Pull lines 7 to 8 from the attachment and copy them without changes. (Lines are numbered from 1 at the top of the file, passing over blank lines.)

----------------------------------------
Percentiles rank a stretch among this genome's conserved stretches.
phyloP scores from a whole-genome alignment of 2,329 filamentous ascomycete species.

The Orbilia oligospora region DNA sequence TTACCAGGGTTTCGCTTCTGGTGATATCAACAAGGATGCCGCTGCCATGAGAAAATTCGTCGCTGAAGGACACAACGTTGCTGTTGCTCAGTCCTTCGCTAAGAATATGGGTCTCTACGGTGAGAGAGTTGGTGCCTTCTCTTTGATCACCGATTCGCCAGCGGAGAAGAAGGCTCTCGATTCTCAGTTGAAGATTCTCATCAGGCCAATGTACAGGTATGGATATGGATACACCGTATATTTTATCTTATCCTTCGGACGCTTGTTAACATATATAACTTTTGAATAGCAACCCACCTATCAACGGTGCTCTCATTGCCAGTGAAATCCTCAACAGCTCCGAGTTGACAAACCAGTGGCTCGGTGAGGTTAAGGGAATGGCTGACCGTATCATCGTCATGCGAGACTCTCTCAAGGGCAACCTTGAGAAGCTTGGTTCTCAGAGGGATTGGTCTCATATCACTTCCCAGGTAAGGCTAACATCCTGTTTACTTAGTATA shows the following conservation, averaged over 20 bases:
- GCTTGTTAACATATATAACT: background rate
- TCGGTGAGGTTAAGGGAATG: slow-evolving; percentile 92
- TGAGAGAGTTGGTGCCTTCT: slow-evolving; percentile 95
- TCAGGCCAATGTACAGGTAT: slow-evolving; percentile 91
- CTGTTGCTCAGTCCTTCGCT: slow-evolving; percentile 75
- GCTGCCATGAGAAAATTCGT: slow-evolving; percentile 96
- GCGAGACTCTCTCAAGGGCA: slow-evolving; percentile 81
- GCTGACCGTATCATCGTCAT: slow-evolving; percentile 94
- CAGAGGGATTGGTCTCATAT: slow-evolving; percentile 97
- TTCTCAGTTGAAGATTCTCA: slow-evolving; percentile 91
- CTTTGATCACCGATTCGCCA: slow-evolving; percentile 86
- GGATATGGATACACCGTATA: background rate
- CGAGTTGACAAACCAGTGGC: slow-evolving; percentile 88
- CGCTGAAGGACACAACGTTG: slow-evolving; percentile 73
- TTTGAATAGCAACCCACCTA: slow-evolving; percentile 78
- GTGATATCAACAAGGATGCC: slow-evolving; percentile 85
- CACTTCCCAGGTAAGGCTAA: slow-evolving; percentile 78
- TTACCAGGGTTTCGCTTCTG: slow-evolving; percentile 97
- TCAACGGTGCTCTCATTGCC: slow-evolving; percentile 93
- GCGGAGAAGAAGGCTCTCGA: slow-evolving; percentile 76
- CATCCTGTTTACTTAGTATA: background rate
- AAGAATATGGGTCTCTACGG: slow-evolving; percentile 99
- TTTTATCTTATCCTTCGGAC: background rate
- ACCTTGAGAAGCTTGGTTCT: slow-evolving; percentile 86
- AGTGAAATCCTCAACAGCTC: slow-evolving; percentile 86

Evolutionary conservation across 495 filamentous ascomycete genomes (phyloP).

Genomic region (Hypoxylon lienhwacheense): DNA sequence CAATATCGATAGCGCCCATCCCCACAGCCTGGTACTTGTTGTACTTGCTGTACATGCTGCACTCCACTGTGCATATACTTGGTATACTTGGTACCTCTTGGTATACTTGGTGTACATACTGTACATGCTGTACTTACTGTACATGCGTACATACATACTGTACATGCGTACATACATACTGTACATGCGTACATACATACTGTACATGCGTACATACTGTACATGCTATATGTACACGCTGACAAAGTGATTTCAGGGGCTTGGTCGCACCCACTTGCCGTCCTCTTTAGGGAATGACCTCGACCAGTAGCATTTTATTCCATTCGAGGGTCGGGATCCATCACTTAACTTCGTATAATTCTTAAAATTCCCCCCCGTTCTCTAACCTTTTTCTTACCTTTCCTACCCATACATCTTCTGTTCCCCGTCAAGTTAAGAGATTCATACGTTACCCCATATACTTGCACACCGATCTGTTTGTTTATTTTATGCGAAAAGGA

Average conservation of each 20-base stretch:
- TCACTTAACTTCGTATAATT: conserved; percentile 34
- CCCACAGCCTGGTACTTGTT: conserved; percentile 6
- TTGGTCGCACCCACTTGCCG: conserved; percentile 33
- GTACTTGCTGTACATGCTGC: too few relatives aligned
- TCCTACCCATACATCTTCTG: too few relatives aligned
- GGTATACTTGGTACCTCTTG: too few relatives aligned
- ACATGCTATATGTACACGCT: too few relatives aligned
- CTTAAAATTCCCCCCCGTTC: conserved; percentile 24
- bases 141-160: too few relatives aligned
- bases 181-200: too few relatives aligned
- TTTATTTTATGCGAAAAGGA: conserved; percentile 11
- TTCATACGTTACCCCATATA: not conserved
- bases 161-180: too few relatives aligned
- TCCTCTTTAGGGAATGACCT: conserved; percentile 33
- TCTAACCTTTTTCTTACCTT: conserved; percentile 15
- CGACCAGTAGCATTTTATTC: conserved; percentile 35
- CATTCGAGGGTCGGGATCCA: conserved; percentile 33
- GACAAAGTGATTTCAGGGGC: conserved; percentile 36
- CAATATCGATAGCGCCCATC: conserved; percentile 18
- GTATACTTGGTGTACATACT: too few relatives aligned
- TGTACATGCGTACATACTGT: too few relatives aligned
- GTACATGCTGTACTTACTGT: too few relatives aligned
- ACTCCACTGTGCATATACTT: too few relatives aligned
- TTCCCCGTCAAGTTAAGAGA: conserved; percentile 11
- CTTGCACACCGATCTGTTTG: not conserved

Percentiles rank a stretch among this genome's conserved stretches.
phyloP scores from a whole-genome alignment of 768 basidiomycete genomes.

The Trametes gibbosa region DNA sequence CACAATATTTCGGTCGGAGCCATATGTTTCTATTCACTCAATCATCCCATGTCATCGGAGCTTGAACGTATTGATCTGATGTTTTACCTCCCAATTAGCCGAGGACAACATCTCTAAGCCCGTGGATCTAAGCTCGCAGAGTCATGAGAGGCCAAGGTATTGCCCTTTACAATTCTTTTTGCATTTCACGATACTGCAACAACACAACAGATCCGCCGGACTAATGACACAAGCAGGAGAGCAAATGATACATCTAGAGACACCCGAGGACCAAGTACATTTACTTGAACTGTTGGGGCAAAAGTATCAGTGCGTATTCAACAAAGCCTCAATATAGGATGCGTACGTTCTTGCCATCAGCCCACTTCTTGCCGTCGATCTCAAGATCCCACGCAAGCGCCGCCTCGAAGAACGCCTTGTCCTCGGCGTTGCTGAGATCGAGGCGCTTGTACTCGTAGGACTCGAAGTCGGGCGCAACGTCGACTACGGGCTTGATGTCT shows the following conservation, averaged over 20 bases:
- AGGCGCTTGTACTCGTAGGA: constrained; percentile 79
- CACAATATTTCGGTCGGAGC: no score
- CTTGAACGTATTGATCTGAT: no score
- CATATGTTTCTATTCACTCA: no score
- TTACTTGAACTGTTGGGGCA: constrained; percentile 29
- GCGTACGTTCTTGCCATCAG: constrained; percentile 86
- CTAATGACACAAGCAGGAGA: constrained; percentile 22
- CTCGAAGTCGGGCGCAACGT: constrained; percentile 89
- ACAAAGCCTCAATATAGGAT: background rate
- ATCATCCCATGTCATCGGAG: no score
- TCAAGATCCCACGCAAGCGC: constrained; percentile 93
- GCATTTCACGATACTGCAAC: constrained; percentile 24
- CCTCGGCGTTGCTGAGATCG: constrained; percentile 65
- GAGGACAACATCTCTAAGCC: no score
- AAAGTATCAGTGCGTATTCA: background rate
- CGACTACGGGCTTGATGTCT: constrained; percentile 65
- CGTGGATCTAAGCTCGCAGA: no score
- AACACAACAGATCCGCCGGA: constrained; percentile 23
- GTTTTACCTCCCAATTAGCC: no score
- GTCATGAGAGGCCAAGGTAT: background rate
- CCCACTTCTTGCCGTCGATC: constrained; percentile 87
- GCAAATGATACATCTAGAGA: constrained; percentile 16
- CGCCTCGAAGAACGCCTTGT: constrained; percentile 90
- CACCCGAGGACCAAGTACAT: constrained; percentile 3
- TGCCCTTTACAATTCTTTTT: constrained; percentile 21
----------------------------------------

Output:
- TCAGGCCAATGTACAGGTAT: slow-evolving; percentile 91
- CTGTTGCTCAGTCCTTCGCT: slow-evolving; percentile 75